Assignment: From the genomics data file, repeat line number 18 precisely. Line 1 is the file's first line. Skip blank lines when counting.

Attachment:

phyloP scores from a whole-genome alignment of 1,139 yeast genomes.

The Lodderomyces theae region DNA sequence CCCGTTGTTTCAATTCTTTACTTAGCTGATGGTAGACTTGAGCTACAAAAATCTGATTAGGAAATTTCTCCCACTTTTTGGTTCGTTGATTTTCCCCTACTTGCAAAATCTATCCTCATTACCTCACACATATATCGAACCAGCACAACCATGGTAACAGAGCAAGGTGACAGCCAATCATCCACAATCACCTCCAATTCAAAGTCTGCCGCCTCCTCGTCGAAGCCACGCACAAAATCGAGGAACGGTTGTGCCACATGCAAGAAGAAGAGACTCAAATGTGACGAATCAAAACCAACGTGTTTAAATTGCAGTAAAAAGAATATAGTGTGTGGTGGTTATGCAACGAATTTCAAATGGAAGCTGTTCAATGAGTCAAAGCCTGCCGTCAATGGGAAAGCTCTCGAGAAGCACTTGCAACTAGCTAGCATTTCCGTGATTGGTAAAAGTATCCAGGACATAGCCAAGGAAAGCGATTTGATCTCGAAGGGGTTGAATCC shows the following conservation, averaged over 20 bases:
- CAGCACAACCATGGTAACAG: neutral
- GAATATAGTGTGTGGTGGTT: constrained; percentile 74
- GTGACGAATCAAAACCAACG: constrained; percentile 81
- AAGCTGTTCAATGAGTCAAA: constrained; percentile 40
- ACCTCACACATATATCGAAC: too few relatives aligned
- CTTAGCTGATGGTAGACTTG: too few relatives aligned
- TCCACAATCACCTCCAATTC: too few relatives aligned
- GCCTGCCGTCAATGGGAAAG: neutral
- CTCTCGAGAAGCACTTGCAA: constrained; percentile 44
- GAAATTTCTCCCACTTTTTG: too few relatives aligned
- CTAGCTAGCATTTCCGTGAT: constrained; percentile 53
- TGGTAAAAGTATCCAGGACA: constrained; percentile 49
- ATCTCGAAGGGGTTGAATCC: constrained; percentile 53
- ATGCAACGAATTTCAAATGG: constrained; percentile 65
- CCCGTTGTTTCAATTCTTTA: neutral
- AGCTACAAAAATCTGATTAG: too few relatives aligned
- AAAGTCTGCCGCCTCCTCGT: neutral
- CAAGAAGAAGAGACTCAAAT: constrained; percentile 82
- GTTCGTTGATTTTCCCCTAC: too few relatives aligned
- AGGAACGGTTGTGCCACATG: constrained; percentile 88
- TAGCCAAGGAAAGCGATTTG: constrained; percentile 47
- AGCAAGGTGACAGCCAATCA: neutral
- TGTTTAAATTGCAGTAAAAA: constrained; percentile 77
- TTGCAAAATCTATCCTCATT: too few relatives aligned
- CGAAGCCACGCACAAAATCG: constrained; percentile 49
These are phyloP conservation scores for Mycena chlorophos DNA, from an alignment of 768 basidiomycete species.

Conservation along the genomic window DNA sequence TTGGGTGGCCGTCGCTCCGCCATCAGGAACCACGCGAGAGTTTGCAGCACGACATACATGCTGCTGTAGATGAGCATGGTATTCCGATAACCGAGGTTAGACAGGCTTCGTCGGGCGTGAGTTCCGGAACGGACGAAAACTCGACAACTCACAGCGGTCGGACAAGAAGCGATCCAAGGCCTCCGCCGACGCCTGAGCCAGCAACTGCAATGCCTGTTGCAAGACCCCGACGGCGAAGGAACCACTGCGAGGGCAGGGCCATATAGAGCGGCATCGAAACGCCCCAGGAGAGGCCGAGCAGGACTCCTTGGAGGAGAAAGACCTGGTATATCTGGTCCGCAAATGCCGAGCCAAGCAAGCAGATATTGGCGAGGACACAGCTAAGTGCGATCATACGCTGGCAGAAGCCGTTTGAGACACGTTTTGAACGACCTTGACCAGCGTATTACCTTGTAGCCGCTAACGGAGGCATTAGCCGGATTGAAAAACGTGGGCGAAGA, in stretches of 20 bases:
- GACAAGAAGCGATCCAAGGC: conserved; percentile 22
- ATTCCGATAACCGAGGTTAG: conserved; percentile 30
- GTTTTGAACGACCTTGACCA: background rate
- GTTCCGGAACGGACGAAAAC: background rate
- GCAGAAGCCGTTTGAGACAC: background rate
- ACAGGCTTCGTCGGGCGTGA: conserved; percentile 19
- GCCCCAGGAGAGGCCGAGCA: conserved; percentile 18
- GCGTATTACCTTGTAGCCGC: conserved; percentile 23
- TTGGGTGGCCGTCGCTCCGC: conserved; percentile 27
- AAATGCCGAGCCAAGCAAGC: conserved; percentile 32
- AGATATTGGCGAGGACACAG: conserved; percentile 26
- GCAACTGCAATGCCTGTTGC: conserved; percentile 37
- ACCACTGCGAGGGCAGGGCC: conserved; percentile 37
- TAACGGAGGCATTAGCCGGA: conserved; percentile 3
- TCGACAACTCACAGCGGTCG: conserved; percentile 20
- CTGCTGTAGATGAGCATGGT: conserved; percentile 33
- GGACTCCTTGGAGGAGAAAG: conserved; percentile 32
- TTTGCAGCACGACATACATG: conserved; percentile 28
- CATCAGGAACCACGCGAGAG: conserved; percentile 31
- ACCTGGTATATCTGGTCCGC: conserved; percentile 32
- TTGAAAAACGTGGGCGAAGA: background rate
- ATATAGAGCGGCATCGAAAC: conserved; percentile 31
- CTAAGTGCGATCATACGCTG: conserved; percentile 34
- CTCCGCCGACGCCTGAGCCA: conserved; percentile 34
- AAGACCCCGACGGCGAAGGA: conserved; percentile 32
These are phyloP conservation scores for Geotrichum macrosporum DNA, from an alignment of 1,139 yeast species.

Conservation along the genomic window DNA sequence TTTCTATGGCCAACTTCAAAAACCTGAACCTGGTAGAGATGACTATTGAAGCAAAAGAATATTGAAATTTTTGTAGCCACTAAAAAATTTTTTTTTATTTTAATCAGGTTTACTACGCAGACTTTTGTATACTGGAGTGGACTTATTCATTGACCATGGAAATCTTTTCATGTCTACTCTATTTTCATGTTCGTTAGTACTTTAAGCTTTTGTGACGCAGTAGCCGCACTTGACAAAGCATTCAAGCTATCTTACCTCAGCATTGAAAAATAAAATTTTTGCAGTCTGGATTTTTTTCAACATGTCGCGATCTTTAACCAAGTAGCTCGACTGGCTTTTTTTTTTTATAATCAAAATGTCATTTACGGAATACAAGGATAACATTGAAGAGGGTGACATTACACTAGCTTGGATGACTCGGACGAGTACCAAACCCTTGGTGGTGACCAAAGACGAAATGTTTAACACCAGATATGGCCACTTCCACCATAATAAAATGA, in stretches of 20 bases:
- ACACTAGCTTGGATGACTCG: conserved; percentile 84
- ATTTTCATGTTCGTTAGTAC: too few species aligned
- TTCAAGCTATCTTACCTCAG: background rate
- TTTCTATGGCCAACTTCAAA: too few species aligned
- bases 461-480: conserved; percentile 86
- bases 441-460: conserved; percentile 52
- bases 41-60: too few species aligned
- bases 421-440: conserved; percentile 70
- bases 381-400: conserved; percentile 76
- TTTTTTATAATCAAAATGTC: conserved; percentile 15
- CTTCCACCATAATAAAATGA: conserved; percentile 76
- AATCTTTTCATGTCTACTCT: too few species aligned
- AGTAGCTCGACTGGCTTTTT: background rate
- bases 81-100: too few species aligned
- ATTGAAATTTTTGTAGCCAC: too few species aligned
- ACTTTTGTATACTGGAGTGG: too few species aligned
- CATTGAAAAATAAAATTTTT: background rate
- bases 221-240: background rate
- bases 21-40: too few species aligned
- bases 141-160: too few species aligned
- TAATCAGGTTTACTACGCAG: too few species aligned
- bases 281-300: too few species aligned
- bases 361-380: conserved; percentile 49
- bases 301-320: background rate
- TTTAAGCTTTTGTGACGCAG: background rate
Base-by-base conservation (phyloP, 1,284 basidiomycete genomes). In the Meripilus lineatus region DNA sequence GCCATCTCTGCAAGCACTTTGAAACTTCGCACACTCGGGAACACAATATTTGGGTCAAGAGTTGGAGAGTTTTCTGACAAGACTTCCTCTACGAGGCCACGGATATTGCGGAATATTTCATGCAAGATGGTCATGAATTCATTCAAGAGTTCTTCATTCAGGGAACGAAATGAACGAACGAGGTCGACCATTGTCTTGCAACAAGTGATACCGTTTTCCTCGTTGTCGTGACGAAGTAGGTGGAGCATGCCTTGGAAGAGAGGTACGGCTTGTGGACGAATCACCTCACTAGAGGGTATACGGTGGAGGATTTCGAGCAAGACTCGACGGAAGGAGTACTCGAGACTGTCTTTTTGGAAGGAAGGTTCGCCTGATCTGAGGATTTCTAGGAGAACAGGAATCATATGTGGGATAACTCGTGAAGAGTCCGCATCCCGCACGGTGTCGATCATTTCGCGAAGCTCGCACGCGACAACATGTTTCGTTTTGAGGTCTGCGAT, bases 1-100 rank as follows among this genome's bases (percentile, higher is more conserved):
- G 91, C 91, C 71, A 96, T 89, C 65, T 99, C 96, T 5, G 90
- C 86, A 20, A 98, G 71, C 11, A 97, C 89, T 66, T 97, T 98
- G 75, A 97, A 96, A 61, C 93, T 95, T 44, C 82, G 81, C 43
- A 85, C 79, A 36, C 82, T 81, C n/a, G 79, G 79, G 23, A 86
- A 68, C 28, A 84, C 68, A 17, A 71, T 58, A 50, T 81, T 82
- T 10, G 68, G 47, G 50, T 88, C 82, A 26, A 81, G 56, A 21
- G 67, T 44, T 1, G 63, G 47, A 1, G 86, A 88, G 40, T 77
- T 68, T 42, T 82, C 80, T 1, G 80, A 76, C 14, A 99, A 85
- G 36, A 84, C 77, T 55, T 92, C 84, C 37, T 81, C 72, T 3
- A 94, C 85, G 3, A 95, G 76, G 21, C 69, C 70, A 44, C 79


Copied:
- AGCTACAAAAATCTGATTAG: too few relatives aligned